‘What sings to your soul’

This was the second time I found myself muttering expletives under my breath, rushing around and nearly forgetting books for Dr. Vandana Shiva to sign and important interviews — all in the span of four hours.

Breathe, I scolded myself. Just breathe.

I have a tendency to start forgetting when my mind starts to wander, or when the pace around me starts to frizzle and I start to fizzle out like a firecracker with no more amo.

When I have opportunity, my ambition races ahead of me — sprinting 10 miles above and beyond the normal human pace. (But what is normal? I would like to know.)

The opportunity to pursue ‘departmental honors’ in the Bachelor of Specialized Studies program was proffered to me on a silver, shining platter last week — and I’ve scarcely thought about anything else since.

It’s an opportunity to creatively pursue a research focus that genuinely interests me, like feminist political ecology playing out in our national parks. It’s an opportunity  to get course credit on a solo-based project — course credit I would otherwise need to reach that magic number of 15 credits per semester (to keep those life-supporting scholarships, of course). It’s also an opportunity for me to revert back into my 4.2-GPA high school mentality of grades, points, and classroom achievement seeking self.

That girl has been hibernating for three years now, and she’s apparently still beckoning to come out of her library-encrusted shelf.

I like so-called real life, but I still like doing my own research. I like autonomy. I like control, when I can control it. I like being creative and exploiting the loopholes — cheating the system to get what I want, if you will. But don’t we all?

So what gives? Can I really: graduate with honors in a specialized degree, earn two minors, earn a certificate, work a research job, and still enjoy my senior year? (Oh yeah, and find a job for post-May 2018…)

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Something’s got to give.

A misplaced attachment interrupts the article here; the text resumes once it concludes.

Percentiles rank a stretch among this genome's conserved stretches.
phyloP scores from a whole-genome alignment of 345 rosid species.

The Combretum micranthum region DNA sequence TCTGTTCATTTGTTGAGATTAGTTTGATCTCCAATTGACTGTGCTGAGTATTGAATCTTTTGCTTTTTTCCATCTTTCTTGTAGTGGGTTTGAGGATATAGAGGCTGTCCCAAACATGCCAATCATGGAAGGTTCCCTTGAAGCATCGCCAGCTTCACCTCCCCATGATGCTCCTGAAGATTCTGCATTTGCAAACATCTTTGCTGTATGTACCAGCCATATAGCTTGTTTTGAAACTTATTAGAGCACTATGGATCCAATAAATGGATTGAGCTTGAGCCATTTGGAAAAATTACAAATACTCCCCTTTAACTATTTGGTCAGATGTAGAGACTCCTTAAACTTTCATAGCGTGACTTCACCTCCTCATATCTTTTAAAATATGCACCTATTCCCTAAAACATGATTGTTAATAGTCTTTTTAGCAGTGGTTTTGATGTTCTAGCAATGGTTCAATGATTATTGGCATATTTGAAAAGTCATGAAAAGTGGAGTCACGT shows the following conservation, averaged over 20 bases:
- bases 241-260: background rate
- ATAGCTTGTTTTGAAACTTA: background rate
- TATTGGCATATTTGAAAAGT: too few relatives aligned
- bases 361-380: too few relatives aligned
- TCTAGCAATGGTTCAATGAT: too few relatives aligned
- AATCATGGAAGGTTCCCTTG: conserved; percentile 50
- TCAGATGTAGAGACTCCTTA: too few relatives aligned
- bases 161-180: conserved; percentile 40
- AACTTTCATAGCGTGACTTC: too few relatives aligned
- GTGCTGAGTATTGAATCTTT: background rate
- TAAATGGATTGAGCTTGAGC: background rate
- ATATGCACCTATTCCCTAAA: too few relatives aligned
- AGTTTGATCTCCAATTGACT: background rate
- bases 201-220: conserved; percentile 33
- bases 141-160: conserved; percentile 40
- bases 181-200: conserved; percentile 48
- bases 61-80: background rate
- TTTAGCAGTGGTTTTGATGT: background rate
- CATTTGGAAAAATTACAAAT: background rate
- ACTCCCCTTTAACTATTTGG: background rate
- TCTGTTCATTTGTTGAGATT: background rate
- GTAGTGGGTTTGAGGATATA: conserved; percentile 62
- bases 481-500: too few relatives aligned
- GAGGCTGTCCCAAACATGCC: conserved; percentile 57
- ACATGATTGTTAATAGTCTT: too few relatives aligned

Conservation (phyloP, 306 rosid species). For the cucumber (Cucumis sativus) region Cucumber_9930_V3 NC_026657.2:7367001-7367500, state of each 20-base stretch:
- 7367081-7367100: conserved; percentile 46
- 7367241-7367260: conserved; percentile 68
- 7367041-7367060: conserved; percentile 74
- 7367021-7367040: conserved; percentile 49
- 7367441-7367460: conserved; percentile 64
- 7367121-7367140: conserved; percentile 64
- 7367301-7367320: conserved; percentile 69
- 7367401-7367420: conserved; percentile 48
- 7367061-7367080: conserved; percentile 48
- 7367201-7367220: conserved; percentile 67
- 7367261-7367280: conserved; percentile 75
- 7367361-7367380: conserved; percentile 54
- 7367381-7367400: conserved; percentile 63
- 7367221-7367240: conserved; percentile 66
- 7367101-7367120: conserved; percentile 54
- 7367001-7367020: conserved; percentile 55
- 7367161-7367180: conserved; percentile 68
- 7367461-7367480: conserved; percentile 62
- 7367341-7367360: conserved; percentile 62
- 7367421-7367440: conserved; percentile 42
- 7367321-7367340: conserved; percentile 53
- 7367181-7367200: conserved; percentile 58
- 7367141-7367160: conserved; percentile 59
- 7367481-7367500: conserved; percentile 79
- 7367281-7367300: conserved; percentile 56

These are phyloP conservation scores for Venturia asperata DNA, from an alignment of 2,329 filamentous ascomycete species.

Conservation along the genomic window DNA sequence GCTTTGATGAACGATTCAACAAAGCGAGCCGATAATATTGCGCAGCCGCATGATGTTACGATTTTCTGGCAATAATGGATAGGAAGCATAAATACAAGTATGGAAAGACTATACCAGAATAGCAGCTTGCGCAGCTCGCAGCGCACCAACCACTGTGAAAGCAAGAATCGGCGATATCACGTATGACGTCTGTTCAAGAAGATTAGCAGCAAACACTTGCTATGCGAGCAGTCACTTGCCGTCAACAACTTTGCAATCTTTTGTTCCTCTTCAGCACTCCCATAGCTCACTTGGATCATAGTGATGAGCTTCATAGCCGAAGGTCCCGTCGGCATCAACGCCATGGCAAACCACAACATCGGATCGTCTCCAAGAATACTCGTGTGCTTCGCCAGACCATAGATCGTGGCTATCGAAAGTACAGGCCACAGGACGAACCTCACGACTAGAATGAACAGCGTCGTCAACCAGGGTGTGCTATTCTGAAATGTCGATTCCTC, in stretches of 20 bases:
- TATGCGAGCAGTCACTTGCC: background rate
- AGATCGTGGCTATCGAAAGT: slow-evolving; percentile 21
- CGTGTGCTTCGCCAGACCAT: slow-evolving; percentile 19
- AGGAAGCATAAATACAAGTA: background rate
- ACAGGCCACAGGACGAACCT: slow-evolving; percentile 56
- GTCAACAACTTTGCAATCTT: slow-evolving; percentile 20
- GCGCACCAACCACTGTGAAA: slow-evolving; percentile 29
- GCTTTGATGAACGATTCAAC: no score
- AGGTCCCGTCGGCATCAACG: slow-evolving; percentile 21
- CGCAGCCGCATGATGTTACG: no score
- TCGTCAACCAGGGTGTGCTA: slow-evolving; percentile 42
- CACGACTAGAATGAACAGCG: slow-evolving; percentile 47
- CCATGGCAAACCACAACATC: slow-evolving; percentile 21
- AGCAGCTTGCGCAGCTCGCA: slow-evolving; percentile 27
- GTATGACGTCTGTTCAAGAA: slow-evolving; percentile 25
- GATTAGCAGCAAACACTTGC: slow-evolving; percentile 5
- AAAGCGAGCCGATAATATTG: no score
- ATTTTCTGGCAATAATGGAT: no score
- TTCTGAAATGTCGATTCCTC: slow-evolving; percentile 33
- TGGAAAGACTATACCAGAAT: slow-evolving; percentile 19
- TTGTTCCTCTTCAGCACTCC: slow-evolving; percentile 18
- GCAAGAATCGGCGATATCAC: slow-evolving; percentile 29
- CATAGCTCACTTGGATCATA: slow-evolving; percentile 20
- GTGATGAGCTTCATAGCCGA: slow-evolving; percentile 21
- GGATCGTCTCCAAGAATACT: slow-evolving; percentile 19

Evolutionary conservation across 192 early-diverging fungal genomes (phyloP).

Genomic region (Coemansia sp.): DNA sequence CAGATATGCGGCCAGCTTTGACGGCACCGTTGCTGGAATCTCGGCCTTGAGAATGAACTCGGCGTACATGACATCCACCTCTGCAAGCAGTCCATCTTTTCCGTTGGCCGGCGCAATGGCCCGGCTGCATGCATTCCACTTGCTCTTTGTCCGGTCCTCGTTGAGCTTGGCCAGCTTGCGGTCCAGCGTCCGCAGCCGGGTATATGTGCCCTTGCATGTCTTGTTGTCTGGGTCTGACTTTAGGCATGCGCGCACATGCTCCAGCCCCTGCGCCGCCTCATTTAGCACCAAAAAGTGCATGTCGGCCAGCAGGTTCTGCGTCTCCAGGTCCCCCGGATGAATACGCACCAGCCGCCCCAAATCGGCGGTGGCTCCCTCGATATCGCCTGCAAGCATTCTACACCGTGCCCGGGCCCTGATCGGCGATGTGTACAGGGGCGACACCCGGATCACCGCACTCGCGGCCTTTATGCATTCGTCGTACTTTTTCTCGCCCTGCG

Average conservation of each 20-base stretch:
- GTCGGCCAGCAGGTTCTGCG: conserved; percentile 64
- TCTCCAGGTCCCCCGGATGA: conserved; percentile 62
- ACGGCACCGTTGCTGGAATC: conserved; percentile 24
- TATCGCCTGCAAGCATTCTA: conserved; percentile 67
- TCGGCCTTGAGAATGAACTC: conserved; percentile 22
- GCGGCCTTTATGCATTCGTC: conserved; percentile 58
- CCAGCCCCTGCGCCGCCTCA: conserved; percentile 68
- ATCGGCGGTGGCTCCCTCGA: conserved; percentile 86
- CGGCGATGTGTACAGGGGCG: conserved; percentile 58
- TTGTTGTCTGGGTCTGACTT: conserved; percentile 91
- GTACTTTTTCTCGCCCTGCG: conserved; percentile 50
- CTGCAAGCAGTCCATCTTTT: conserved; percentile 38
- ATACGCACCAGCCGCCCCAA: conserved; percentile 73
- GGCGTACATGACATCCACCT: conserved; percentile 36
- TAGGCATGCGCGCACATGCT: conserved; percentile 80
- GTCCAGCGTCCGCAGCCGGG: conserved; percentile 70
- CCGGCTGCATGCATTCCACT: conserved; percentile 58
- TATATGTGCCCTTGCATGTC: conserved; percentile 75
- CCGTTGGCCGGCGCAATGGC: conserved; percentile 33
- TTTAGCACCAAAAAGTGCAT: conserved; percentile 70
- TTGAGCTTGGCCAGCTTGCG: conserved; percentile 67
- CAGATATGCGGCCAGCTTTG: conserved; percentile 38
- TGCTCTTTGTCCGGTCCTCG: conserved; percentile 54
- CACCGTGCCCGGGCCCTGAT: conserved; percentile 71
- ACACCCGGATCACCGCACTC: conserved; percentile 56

“I feel like now I’m just checking off all these boxes,” I said to my mentor on Monday afternoon — walking (yes! walking pain-free!) in my orange-and-white interview-dress and bright-pink Nike running shoes. My outfit was a messy-uncoordinated manifestation of my mind, at that point.

“Maybe, I shouldn’t check off all those boxes, just because,” I continued, muscling through my myriad options for what’s gearing up to be a next-semester showdown. “Maybe that’s my lesson here: you can’t do it all.”

She walked beside me, letting me chew on the words of my own thoughts — like she does best.

“I just don’t want my time to crunch me,” I blurted out, exasperated by all my unknown options.

My mentor turned towards me and, in a rare profession of hippy-dippy wisdom, said: “I want you to do what sings to your soul.

“You’ve got a basket. A basket that’s, right now, full and bursting. You could either walk out of the store with all that fruit — a little squished, a little bruised — but all of it still in your basket.

“Or, you could take some of the fruit out of the basket and still walk out of the store with some fruit. Not as much, a lighter basket for sure, but fruit in the hand nonetheless.”

How will I pick? What will I choose, when there’s so much good fruit to go around?